EC: Search data should be deleted after 6 months

Search engines retain personal search data for too long, European Commission report concludes

European regulators are recommending that search engines delete personal search data after six months. However, most search companies keep the data much longer.

A report (download PDF) from the European Commission's Article 29 Data Protection Working Party found that search engines from companies such as Google, Yahoo and Microsoft violate European data-protection rules because they keep users' personal search data far too long. The length of time the data is kept differs, but it ranges from 18 months to indefinitely.

The report also found that those companies don't tell users that their stored search queries and clicks help create advertising that is targeted to them.

The report looked at whether the data-handling policies of search companies complied with European regulations, such as the Data Protection Directive. An individual's privacy, the report noted, is at the heart of European data protection laws.

"An individual's search history contains a footprint of that person's interests, relations and intentions," the report said. "These data can be subsequently used both for commercial purposes and [for] fishing operations and/or data mining by law enforcement authorities or national security services."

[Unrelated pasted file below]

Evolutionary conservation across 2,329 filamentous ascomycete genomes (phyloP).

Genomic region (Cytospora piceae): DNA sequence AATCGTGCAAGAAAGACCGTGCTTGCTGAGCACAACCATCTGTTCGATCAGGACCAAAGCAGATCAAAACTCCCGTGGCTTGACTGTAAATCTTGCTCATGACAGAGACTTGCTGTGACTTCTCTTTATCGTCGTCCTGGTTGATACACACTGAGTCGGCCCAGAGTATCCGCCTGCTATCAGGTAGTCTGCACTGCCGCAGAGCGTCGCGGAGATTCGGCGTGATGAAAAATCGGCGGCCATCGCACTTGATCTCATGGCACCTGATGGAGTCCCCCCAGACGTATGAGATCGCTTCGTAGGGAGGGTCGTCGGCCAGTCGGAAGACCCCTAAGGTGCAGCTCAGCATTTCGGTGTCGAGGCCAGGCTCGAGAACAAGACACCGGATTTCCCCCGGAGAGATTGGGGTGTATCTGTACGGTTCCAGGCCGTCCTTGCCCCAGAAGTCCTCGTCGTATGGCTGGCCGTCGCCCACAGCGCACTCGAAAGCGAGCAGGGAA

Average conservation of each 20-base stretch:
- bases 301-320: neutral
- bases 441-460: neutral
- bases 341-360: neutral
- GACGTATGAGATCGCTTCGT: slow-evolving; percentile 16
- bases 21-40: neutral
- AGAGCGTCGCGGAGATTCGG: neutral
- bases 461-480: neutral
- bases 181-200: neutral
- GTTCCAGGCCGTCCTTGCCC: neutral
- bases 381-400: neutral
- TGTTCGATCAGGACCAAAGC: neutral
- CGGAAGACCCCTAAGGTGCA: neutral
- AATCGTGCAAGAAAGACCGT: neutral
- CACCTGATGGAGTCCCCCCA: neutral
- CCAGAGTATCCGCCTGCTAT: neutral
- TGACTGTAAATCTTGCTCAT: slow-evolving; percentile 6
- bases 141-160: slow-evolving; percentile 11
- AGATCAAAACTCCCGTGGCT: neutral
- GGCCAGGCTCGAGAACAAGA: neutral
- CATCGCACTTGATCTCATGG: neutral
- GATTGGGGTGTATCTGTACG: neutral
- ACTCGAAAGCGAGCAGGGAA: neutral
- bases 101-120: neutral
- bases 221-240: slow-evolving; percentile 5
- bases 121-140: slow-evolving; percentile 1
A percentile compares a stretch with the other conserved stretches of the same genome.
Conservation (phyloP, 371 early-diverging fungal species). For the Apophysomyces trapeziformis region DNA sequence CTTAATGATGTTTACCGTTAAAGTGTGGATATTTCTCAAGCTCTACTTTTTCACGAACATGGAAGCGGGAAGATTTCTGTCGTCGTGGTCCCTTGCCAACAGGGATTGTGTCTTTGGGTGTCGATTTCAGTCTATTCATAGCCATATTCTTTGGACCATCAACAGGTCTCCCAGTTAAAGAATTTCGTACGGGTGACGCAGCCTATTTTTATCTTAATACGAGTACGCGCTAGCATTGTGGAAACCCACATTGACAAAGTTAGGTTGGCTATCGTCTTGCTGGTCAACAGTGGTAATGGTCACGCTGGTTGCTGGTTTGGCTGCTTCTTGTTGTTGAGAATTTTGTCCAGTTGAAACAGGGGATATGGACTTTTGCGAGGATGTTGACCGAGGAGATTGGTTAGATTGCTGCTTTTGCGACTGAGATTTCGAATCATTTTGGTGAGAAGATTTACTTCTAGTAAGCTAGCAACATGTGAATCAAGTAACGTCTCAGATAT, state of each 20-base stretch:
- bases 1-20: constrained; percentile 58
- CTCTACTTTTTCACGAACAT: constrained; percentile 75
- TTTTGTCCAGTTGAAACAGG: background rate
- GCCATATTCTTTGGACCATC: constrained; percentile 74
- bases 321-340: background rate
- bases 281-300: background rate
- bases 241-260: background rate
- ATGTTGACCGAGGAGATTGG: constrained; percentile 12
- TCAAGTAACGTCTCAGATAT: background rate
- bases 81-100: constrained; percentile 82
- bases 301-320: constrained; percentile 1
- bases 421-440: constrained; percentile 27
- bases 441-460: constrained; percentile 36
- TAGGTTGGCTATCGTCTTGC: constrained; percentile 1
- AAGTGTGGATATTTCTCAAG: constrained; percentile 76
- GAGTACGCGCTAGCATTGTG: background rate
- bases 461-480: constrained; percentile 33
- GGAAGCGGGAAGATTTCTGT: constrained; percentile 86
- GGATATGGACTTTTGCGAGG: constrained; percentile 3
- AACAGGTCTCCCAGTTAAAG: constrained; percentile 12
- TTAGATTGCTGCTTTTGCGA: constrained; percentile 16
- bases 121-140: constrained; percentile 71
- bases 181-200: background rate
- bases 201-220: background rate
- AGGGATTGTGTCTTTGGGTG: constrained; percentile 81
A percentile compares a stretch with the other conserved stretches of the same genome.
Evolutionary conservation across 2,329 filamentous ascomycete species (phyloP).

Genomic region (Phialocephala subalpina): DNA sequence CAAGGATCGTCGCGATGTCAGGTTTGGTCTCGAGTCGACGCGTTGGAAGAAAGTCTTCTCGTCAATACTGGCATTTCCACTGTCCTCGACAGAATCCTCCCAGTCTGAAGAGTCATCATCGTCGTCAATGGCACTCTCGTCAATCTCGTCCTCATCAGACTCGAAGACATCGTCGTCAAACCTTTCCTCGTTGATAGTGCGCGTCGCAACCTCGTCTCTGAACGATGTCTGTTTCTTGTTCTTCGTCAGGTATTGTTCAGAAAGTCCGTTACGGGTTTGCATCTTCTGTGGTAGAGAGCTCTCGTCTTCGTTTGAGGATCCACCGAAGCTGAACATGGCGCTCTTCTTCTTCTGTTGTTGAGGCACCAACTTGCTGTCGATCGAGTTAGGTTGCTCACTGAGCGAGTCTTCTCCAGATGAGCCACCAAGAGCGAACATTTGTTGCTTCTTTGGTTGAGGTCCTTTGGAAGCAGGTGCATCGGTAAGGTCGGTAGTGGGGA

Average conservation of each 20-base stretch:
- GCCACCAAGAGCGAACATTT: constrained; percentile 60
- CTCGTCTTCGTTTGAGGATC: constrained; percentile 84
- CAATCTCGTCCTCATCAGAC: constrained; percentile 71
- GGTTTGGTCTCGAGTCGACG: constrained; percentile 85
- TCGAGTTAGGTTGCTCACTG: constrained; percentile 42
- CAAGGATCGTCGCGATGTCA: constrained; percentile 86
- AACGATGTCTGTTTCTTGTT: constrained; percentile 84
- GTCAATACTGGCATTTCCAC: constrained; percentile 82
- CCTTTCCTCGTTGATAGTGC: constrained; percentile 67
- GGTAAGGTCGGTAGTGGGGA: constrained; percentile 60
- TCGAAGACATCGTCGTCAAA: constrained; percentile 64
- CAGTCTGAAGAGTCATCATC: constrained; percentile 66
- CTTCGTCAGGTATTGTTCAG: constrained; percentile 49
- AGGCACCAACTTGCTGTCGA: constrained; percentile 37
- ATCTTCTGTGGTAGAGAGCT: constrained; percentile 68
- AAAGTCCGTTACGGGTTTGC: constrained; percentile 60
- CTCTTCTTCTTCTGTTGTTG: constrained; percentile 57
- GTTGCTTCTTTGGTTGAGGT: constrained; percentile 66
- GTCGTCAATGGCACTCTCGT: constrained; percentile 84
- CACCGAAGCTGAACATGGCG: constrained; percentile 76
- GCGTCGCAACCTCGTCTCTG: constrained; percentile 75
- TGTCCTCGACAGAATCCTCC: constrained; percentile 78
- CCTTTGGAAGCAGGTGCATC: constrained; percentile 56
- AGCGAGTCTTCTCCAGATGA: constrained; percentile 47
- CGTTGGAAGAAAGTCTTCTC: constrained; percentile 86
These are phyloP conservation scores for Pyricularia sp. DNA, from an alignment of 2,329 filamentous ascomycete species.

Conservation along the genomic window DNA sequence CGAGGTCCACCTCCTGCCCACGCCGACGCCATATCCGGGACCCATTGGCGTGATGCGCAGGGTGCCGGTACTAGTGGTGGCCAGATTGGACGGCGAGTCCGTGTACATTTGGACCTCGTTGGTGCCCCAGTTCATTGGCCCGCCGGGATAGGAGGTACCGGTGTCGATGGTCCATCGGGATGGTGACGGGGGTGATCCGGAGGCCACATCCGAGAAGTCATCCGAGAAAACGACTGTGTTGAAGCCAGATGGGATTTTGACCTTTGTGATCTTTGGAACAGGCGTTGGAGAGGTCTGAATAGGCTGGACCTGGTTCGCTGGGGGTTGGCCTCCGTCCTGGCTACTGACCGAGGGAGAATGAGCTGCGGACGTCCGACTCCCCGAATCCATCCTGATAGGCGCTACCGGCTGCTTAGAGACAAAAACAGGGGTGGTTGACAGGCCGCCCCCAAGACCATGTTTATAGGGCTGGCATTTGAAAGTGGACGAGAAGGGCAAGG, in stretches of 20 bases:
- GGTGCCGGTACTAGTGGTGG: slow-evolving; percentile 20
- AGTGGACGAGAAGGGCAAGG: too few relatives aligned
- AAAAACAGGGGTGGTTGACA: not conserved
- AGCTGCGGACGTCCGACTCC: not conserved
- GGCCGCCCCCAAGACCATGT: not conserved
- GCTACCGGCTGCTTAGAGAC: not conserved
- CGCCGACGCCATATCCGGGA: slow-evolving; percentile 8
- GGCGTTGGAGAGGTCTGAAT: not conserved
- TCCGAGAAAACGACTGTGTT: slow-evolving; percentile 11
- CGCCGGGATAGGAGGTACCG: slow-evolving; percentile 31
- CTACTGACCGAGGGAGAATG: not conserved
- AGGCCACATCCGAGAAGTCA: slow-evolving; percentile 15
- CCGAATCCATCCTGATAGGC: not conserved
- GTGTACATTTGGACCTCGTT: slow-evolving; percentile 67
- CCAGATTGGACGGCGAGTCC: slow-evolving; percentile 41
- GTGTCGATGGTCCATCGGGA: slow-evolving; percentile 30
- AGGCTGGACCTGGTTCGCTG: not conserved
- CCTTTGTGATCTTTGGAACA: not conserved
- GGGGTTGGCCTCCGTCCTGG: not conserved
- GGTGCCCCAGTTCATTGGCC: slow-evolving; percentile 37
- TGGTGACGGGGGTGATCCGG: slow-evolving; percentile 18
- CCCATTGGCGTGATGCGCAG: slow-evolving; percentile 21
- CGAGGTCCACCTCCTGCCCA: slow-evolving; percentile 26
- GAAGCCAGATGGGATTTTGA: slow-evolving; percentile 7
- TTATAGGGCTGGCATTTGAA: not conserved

The report recommended that search engines either delete personal search data or make it anonymous after no more than six months.

"In case search-engine providers retain personal data longer than six months, they will have to demonstrate comprehensively that it is strictly necessary for the service," the report said.

The report said some search engines retain the data indefinitely, which is prohibited under European regulations.

Google Inc. said today that it has responded to concerns about retention of search data and that it was the first company to make its search logs anonymous. The company also changed the expiration times of its cookies -- the small data files that Web sites place on PCs so they can remember users' preferences.

"Protecting users' privacy is at the heart of all our products," said Peter Fleischer, Google's global privacy counsel, in a statement.

Yahoo Inc. said it was reviewing the working party's report but noted that it is committed to providing clear and comprehensive privacy policies. Microsoft Corp. could not be immediately reached for comment.

The working party report will be used by the commission as it studies data-protection practices.

Information from the IDG News Service was included in this story.

Copyright © 2008 IDG Communications, Inc.

  
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